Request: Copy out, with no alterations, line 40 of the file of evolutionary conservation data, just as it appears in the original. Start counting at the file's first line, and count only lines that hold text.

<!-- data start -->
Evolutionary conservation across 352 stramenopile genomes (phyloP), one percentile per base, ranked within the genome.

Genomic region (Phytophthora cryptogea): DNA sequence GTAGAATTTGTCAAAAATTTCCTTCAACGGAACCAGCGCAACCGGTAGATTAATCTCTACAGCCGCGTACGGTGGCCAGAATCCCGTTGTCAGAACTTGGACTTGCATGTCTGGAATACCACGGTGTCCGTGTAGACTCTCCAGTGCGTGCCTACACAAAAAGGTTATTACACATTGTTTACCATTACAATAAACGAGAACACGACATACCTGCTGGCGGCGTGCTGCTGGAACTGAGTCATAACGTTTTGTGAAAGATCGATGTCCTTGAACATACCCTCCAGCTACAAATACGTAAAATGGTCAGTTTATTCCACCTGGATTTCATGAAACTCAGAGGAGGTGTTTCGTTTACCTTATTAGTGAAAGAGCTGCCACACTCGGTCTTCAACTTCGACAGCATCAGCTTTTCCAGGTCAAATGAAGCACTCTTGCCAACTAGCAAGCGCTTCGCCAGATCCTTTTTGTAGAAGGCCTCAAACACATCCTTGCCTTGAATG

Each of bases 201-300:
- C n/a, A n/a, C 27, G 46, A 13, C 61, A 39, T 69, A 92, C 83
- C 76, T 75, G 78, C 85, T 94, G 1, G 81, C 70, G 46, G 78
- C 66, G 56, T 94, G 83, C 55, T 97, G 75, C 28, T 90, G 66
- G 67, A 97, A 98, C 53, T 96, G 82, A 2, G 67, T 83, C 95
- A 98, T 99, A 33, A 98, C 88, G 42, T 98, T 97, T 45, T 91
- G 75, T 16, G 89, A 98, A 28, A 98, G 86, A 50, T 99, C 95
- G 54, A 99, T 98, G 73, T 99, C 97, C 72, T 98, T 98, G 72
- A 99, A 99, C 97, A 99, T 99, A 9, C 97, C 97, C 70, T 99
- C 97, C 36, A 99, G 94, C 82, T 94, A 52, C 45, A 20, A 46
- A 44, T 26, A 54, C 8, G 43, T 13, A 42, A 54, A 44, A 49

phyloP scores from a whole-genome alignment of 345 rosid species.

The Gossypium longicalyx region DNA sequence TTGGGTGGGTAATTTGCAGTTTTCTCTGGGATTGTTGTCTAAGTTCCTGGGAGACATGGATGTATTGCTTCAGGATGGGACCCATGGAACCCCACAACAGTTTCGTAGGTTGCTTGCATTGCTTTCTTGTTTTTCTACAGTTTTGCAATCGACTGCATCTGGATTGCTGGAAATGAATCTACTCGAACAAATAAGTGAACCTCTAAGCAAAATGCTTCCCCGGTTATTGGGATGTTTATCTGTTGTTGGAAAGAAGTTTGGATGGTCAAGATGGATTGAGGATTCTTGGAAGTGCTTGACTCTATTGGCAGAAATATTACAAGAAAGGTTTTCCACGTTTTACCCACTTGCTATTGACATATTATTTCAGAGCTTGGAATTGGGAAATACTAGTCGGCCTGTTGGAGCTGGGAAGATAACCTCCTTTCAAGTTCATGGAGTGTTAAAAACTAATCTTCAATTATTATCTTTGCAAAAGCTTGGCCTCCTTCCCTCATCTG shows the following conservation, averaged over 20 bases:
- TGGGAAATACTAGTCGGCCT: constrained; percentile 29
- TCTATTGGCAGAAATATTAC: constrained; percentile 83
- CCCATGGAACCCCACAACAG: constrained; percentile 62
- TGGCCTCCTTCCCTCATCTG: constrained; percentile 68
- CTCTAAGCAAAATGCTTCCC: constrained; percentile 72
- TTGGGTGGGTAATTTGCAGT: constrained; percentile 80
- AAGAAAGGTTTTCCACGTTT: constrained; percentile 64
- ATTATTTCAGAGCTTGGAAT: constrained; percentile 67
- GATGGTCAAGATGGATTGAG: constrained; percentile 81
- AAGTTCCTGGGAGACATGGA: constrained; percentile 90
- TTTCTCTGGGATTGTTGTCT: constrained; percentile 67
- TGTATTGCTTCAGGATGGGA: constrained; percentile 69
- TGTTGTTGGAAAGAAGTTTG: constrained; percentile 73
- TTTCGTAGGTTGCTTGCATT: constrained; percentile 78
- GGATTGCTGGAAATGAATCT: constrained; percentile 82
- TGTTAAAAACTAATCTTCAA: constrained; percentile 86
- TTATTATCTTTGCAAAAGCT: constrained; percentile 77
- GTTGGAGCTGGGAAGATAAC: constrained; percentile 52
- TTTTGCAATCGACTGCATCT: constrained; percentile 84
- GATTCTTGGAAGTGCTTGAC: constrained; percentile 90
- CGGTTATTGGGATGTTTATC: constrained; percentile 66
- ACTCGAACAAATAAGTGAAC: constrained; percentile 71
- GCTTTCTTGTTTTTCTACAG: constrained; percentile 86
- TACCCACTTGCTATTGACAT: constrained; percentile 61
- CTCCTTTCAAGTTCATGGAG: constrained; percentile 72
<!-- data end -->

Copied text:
- CTCCTTTCAAGTTCATGGAG: constrained; percentile 72